Clean and sort the berries. Remember, you may use any combination of strawberries, blueberries, blackberries, and raspberries that you would like. You may even use all red berries, or all blueberries, or all blackberries. I love combining all of these berries in equal amounts.
Measure out 2 1/2 cups of each of the berries for a total of 8 cups. These berries can be fresh or frozen. I freeze all my summer berries for fall jam making, so I have all frozen berries.
Next, gather all other ingredients: you will need 8 to 10 cups of whole fruit.
Measure approximately 2 1/2 cups of each of your berries and pour into an 8-qt kettle.
Let your frozen berries thaw and then mash them slightly with a potato masher.
If you are using fresh berries, slice the strawberries and then mash them slightly with all the other berries.
Mix the entire packet of Mrs. Wages Lite Pectin into the berry mixture with a wooden spoon and set aside for a few minutes.
Measure the amount of sugar you have decided to use in a separate measuring cup. I use 2 cups of organic cane sugar, which makes more of a fruit spread.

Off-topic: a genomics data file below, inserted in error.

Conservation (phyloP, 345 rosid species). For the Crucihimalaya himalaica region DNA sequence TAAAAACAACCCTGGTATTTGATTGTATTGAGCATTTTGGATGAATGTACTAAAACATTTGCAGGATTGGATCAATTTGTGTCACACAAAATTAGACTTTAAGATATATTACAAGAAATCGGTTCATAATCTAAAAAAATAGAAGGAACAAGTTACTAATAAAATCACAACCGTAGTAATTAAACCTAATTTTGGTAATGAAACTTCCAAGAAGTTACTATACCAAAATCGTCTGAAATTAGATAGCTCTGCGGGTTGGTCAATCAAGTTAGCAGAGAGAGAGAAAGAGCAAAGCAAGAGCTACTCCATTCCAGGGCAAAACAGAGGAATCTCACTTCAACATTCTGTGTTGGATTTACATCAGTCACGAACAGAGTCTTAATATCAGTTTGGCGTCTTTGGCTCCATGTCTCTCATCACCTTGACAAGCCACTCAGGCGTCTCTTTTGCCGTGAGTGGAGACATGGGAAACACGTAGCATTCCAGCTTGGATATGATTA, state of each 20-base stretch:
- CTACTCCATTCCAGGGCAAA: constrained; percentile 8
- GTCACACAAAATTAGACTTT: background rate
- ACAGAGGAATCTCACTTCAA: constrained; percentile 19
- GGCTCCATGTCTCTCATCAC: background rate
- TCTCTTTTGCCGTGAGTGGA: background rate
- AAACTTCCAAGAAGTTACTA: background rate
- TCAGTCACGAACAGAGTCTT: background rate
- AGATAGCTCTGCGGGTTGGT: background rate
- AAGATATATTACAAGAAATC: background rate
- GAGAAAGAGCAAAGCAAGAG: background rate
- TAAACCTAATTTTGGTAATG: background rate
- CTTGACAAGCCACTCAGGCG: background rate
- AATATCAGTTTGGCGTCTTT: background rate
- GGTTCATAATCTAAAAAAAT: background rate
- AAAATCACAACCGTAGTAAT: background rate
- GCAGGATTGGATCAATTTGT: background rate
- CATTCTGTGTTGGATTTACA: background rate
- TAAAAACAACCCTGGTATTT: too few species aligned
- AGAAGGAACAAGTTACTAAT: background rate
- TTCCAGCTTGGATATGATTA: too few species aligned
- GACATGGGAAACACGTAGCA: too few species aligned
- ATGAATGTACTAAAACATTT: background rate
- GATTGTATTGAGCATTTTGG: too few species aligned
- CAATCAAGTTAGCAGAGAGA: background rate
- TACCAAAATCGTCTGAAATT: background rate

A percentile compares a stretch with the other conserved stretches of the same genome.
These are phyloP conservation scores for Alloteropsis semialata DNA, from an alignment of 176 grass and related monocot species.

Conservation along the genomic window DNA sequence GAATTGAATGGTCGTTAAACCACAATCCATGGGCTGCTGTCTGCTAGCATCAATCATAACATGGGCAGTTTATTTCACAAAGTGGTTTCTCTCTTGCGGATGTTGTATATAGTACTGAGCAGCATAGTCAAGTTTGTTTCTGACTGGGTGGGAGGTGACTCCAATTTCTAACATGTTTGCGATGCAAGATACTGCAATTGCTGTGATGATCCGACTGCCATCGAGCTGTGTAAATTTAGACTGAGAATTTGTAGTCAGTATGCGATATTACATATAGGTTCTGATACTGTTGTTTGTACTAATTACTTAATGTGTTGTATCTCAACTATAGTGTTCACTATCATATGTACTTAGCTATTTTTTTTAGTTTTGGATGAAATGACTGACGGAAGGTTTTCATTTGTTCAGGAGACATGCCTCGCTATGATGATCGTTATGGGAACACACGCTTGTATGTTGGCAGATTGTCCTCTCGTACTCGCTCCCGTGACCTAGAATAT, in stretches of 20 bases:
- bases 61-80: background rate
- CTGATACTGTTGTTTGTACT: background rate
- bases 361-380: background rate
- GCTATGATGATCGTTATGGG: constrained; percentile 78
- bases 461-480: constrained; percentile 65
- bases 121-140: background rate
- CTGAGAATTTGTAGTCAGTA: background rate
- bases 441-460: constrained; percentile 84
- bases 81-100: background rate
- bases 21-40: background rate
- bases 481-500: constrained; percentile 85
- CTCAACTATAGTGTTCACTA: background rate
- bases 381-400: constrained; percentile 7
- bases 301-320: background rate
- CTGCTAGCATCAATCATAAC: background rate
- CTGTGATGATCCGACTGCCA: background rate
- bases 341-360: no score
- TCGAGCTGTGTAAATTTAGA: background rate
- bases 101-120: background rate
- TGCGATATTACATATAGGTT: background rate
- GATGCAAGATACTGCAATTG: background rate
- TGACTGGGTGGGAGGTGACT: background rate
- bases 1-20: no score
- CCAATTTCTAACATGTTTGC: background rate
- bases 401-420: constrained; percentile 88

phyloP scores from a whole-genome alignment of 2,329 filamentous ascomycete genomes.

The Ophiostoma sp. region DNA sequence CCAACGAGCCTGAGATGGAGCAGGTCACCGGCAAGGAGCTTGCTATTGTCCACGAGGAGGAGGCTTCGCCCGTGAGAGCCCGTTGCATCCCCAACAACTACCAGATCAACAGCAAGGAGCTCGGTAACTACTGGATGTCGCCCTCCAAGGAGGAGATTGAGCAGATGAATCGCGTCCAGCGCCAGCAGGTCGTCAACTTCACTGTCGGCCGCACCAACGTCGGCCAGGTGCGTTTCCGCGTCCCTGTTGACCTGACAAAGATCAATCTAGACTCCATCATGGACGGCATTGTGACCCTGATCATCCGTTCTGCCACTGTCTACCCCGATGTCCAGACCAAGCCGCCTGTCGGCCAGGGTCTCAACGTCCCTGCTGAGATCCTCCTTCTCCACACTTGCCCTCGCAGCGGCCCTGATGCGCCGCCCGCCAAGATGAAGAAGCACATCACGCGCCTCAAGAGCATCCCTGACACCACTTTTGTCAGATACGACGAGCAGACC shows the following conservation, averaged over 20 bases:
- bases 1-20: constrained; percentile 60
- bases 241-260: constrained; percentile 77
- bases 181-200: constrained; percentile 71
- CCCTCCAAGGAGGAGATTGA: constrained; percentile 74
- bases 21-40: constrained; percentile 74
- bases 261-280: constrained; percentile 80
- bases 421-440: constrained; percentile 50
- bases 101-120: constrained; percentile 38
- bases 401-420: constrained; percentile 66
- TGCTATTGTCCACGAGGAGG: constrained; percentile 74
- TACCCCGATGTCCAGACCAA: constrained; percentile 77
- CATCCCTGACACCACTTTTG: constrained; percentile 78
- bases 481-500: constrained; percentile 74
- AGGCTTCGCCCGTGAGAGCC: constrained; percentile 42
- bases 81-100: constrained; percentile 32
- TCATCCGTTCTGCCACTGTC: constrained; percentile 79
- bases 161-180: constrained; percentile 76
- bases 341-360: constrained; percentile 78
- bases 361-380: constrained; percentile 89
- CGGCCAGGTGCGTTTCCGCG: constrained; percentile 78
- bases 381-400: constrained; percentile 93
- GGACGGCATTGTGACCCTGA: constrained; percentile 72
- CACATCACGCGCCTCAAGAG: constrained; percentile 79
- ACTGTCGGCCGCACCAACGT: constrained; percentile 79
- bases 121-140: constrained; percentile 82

Adjust your sugar amount to your taste.
Keep this sugar handy and close by.
Now, make sure to have the following items, washed, clean and ready to go:
I like to wash my jars and lids in warm, soapy water and then rinse them. After that, I place them in a large kettle of water.
Bring this kettle of water to a boil and gently boil the jars and lids for at least 5 minutes.
Allow the jars and lids to remain in the hot water until you are ready to fill them with the hot jam.
If I am making simple refrigerator jam, I just use clean jars that will be stored for a short period of time in the refrigerator. I like to make fresh individual batches on an as needed basis, but
If you intend to keep your jam jars on the pantry shelf, you may want to hot water bath them.
Have your ladle, dinner plate, canning funnel and jars close to your work area.
The Process of Making Jam
Bring the berry and pectin mixture to a boil over medium heat while stirring constantly. Do not leave this mixture unattended on the stove, as it will burn very quickly. Stir constantly!
Watch closely for the berry mixture to come to a gentle boil, being careful not to let the mixture splatter on to your hands. This mixture will sputter and pop, so remove the pan temporarily from the heat to avoid getting burned by the splattering.